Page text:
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What is FATCA?

The United States enacted the Foreign Account Tax Compliance Act (FATCA) in March of 2010. Under FATCA, non-US financial institutions would be required to report certain account information to the IRS for any U.S taxpayers. Failure to comply with these requirements would result in certain sanctions being placed on the financial institution as well as sanctions on the account holders, including an additional 30% U.S. withholding tax on any payments from the U.S.

Why did Canada sign the FATCA Agreement?

If Canada did not have an agreement in place and if they had not negotiated and signed a FATCA agreement, the obligations under FATCA would have automatically been imposed to the full degree. As a result, Canada engaged in lengthy negotiations and was able to negotiate exemptions to FATCA to reduce the amount of information that is required to be provided as well as negotiate exemptions for certain types of accounts, such as registered retirement savings plans (RRSP), registered retirement income funds (RRIF), tax- free savings accounts (TFSA), Registered Disability Savings Plans (RDSP) as well as others. As well certain financial institutions with less than 175 million in deposits would be exempt (such as certain credit unions).

What information will be sent to the IRS and isn’t this an invasion of privacy?

Canadian financial institutions will be required to provide information on certain accounts held by US citizens and US residents (including dual Canadian/ US citizens living in Canada).  However, under the agreement, the financial institutions will not send any information to the IRS directly, but rather will send this information to the Canada Revenue Agency. From there, the provisions of the Canada-US Income tax convention will lay out the basis for the exchange of information with the IRS. According to the Canadian finance departments website, this is consistent with the privacy laws in Canada.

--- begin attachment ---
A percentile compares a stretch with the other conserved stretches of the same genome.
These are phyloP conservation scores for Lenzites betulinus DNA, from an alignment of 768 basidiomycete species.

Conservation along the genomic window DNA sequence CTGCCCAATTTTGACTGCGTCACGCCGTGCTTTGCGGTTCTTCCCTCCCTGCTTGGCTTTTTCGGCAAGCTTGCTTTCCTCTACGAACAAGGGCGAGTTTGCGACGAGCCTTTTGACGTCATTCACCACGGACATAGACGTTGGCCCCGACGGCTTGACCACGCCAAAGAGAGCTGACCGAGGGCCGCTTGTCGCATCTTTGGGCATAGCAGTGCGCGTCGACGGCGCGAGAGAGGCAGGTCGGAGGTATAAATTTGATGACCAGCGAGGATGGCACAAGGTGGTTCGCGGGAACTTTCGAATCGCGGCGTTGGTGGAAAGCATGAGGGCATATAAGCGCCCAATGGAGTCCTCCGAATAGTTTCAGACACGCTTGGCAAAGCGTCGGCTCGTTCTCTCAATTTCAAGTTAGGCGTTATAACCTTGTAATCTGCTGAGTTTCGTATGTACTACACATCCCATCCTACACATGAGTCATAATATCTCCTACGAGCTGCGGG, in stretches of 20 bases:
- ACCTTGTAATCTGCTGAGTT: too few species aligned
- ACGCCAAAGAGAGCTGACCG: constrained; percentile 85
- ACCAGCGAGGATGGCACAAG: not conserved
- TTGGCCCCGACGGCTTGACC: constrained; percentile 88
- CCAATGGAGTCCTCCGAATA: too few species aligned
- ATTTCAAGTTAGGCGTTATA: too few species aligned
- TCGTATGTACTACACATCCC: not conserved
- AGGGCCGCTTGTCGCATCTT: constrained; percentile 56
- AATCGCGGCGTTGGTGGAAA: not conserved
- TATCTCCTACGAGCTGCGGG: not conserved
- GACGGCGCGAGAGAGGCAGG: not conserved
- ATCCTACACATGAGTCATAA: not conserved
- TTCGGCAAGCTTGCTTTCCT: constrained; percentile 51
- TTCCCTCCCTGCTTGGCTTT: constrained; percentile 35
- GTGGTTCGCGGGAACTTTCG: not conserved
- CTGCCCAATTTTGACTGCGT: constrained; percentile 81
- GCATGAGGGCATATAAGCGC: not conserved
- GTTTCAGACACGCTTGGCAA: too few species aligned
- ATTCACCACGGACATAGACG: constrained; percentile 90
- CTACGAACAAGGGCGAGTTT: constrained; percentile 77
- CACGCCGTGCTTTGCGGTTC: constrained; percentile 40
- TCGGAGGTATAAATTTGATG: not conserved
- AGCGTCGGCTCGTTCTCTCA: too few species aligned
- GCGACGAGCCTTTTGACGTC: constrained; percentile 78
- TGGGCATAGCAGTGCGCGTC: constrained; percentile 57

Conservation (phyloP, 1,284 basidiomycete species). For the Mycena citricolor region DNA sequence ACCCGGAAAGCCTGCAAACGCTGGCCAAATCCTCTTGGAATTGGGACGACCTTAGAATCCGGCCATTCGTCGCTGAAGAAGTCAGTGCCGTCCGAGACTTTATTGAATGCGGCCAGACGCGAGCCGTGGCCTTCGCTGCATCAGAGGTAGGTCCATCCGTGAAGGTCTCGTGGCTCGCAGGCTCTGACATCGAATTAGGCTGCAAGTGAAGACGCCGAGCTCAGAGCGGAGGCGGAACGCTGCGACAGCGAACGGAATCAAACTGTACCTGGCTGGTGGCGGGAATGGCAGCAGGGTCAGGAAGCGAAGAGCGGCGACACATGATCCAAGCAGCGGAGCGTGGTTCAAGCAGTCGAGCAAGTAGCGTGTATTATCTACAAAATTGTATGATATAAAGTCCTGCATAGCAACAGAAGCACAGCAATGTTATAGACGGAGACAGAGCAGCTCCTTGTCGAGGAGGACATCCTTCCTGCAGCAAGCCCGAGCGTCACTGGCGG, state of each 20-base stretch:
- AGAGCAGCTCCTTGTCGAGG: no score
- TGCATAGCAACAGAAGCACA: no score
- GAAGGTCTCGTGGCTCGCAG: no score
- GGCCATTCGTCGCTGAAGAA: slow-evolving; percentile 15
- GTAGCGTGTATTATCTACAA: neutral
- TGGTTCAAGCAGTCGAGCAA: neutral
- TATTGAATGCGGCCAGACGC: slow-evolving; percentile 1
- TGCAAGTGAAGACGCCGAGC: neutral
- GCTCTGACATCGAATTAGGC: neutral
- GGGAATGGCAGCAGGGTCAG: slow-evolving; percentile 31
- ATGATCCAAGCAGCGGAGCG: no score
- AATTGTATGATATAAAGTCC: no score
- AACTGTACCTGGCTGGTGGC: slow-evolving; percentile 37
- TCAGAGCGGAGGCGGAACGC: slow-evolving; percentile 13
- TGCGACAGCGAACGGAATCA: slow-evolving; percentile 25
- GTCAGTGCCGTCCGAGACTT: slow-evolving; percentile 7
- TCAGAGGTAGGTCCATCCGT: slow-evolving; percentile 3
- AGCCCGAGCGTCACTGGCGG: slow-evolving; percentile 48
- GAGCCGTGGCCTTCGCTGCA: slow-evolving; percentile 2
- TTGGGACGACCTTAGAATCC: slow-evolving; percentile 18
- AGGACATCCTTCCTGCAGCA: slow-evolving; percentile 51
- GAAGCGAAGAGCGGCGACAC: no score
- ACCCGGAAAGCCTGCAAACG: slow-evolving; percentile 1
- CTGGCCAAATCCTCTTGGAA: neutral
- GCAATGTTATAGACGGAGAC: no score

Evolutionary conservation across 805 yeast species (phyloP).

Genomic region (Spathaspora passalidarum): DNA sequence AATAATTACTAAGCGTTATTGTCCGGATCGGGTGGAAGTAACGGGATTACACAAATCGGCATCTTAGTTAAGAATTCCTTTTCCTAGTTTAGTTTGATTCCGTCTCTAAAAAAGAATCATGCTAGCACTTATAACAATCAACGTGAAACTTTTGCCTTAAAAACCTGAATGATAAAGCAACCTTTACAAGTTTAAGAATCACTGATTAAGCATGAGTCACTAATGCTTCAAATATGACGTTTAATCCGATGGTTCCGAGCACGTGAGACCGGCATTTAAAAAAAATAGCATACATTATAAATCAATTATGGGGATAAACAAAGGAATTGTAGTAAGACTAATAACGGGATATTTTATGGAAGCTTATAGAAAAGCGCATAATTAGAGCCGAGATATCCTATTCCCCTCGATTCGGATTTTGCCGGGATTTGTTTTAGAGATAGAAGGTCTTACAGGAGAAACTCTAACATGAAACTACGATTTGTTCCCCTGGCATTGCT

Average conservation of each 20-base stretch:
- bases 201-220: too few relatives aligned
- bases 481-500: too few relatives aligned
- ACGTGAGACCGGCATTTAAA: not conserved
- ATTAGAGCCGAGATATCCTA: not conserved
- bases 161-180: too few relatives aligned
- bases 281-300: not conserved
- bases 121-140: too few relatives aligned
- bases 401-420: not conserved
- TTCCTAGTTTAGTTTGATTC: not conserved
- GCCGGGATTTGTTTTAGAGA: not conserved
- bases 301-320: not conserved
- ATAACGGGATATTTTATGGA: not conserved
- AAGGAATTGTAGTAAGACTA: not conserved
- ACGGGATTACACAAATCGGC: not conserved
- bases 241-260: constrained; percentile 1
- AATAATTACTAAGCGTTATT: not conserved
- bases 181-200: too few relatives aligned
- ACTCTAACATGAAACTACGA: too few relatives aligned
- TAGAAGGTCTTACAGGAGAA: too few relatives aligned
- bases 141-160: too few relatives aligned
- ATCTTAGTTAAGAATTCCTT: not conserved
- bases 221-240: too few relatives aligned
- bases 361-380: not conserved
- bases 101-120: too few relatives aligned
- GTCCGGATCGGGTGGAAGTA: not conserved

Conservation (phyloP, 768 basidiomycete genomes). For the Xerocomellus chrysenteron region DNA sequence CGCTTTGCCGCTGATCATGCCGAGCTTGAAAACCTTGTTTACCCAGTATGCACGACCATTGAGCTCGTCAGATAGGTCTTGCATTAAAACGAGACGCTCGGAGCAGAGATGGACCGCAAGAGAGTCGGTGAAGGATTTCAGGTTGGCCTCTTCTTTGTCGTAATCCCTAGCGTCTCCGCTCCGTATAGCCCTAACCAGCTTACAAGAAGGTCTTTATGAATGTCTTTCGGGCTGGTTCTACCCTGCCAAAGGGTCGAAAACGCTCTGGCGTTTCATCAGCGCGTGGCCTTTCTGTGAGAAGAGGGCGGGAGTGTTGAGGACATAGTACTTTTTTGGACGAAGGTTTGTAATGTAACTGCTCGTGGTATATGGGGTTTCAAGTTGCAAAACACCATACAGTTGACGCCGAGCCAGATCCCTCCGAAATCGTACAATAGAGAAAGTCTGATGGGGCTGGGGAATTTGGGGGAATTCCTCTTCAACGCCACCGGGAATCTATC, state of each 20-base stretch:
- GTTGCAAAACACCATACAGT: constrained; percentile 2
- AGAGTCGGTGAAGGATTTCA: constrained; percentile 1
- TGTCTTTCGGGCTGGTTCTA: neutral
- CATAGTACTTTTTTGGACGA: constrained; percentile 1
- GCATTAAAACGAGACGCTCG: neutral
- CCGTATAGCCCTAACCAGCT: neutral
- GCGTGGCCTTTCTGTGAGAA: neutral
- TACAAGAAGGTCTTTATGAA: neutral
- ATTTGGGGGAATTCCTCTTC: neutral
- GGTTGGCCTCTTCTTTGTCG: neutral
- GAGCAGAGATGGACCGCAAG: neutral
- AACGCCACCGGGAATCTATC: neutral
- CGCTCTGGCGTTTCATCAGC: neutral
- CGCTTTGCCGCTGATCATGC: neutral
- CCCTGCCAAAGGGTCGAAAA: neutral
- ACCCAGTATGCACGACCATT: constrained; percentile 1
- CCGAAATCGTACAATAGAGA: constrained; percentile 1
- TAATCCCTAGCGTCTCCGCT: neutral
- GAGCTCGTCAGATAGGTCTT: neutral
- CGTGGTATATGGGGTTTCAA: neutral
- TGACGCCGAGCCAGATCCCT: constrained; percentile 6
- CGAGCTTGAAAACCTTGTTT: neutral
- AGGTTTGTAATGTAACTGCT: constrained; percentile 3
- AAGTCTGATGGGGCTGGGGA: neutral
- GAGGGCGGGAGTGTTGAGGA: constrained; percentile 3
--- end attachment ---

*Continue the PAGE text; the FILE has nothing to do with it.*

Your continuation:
What does this mean for US citizens living abroad?

Essentially, this opens another avenue in which the IRS will be able to identify U.S. taxpayers living abroad who are not tax compliant as well as identify potential tax evasion. Through this agreement, many U.S. citizens globally will now be informed from their financial institution that the financial institution is now required to provide information about their accounts to the IRS. This in turn, gives U.S. citizens, who may not have been aware that although they were not living in the U.S., that as a U.S. citizen, they are still required to file US tax returns as well as any other compliance documents, including FBAR’s (Foreign Bank Account Reporting for Form 114).

Currently, there is a Streamline Program which allows non-compliant US tax payers to become compliant. For taxpayers who have been living outside of the U.S, this usually requires the last 3 years of tax returns and 6 years of FBAR’s to be filed. Apart from interest that may be charged on any outstanding tax balance owing, generally no other applicable penalties will be issued (such as the exorbitant FBAR late/ failure to file penalties)

Do you have other questions or comments about FATCA or becoming compliant with your US tax filing requirements?  Give us a call, send us an email or comment below and we would be happy to answer your questions.

 

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Tony Theaker

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The information contained in this article is for general use only and should not be viewed as professional advice. Accounting and tax rules and regulations regularly change and individuals should contact a competent professional to obtain accounting and tax advice based on their specific situation.

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